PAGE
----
The secret to making customers care about supply chain

Imagine a world where customers care about how products are sourced, made, and delivered, understand what goes into pricing, and generally take great joy in the experience. A world where customers are fluent in the language of supply chain.

It’s not as farfetched as you may think.

Supply chains solve complex problems. And in the company of supply chain professionals, we use big words and complicated terms to talk about it. Words like multi-modal logistics and global transportation, mass-customisation and postponement, procurement and letters of credit, demand management, the cost of inventory and buffer stock, assurance of supply, warehousing, and the last mile.

We nitpick over the differences between distribution and fulfilment centres, debate the true definition of supply chain visibility and the role of control towers to support orchestration across a complex network of suppliers, trading partners, and carriers. And we’re still not sure if our industries are facing an apocalypse or simply working through the growing pains of transformation in the digital age.

It’s a mouthful. And as we dive into the technical details and jargon that comprise the modern language of supply chain, one can’t help but picture the average consumer’s eyes glazing over.

But that’s not necessarily the case. There’s mounting evidence people care more about supply chain than ever – they’re just not using our words for it.

Therein lies the secret.

The words used to describe supply chain were different at the recent Shoptalk Europe conference in Copenhagen, Denmark, a gathering of more than 2,500 retailers, start-ups, technologists, and investors all focused on the worlds of retail, fashion, and ecommerce. Though most attendees weren’t purely in the business of operations and supply chain, all were exploring how to reach, engage, and enlighten the customer wherever and whenever they might choose to shop.

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Elemica Discusses 10 Top Supply Chain “E Lessons Learned” in 2014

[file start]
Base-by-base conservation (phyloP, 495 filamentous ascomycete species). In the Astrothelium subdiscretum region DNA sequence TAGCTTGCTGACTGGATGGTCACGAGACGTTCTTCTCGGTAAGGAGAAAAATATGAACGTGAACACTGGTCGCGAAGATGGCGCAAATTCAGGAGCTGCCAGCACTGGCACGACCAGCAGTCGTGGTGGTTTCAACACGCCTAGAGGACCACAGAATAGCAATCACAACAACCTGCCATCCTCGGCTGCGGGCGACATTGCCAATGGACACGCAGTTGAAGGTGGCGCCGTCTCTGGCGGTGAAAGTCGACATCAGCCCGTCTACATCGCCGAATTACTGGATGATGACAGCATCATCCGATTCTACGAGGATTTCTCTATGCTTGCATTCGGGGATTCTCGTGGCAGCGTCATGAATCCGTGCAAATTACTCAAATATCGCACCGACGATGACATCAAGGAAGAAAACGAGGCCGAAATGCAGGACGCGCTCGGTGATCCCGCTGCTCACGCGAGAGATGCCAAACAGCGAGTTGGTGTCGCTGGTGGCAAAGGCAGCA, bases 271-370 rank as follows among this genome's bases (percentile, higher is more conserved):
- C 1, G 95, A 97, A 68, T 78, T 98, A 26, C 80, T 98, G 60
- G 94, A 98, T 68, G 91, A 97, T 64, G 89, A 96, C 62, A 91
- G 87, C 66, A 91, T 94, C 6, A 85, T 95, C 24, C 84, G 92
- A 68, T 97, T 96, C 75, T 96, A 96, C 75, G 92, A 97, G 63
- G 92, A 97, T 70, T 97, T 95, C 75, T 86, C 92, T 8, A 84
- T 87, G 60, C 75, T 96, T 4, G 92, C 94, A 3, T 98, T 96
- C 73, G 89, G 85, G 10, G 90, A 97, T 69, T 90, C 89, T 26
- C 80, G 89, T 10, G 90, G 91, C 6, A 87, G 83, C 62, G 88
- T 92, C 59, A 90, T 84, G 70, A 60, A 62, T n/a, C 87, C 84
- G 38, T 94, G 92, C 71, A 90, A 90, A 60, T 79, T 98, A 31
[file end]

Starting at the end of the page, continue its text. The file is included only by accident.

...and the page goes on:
Elemica Discusses 10 Top Supply Chain “E Lessons Learned” in 2014

Elemica, the leading Supply Chain Operating Network provider for the process industries, discusses lessons learned in 2014 that will deliver value to a company’s supply chain, better positioning businesses to champion their marketplace in 2015. Companies that use these lessons learned to implement evolving practices and gather metrics across supply chain processes will capture new market opportunities and mitigate risk, significantly reduce operating costs, and improve their customer service capabilities.

“2014 was a year of economic growth for many industry sectors, yet there is still room for improvement, especially if a company is on a continuous improvement journey,” said Ed Rusch, Vice President of Corporate Marketing at Elemica. “We’ve put together these ‘E Lessons Learned’ from real customer experiences, industry analyst expertise, and our own involvement with peers to help businesses grow and move forward in the New Year.”

  1. Ecosystem – Supply Chains are becoming more of an ecosystem rather than disparate parts, enabling accountability, visibility and agility.
  2. Experience – With customer requirements ever changing downstream, process manufacturers are deploying more sophisticated strategies to keep customer service levels high without resorting to piling on the cost in terms of buffering stock.
  3. Extend – Instead of focusing inward on the company itself, outside-in supply chains put the customer first.
  4. Expectation – Unmet expectations occur when companies attempt to force trading partners to collectively adopt a single standard. Integration across the varied, distributed, and complex needs of thousands of individual trading partners and their respective enterprises, without requiring any of them to change the way they do business, is a reality today.
  5. End-to-End – The process industries are moving away from a manufacturing focus to more of a supply chain view linking supply with demand.
  6. Exponential – The network effect builds when the capability to do more with more makes all the existing participants better off.
  7. Engage – Build better relationships with B2B Social.
  8. Ease – Business Networks enable companies to find common ground with their customers.
  9. Expose – Bring risk and variability to the forefront or expect surprises.
  10. Envision – Master Data Management (MDM) creates a single view of the business.

What have you learn about supply chain in 2014? Share with us in the comment box. Feel free to send us a message for discussion and subscribe to get updates in your inbox.

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